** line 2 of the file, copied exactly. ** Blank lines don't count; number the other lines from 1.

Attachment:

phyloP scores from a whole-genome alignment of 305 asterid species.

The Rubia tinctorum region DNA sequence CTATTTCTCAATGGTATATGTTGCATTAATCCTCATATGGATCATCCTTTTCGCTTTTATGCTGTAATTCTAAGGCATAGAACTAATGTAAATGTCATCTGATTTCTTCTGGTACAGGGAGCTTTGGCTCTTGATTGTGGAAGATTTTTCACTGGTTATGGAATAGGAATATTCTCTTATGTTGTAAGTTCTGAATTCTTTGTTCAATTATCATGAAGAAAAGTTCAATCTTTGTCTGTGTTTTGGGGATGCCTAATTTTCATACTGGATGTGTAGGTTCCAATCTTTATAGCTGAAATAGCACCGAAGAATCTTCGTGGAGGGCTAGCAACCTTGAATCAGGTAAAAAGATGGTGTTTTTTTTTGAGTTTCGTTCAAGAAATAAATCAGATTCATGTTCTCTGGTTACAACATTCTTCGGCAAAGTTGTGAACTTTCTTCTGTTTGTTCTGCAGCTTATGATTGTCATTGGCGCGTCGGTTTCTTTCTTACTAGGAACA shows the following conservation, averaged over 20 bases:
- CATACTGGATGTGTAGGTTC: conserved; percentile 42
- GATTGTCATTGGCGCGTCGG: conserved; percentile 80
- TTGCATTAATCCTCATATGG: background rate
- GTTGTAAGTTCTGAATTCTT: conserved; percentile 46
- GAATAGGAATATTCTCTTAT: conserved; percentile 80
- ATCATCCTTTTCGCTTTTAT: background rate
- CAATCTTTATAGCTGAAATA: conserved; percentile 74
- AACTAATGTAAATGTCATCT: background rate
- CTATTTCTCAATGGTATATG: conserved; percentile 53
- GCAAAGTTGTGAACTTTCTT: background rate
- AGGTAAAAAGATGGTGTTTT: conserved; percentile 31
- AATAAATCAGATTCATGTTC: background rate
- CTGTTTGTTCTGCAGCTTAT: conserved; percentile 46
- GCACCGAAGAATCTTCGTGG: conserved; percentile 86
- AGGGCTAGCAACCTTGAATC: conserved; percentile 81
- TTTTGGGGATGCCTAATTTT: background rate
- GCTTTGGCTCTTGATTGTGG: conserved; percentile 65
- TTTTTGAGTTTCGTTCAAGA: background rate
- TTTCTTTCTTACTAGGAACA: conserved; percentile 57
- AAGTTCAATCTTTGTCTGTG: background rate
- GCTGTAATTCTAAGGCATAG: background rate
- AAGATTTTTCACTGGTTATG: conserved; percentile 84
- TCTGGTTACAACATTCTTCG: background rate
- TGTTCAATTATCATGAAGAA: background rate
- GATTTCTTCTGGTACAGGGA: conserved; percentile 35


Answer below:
The Rubia tinctorum region DNA sequence CTATTTCTCAATGGTATATGTTGCATTAATCCTCATATGGATCATCCTTTTCGCTTTTATGCTGTAATTCTAAGGCATAGAACTAATGTAAATGTCATCTGATTTCTTCTGGTACAGGGAGCTTTGGCTCTTGATTGTGGAAGATTTTTCACTGGTTATGGAATAGGAATATTCTCTTATGTTGTAAGTTCTGAATTCTTTGTTCAATTATCATGAAGAAAAGTTCAATCTTTGTCTGTGTTTTGGGGATGCCTAATTTTCATACTGGATGTGTAGGTTCCAATCTTTATAGCTGAAATAGCACCGAAGAATCTTCGTGGAGGGCTAGCAACCTTGAATCAGGTAAAAAGATGGTGTTTTTTTTTGAGTTTCGTTCAAGAAATAAATCAGATTCATGTTCTCTGGTTACAACATTCTTCGGCAAAGTTGTGAACTTTCTTCTGTTTGTTCTGCAGCTTATGATTGTCATTGGCGCGTCGGTTTCTTTCTTACTAGGAACA shows the following conservation, averaged over 20 bases: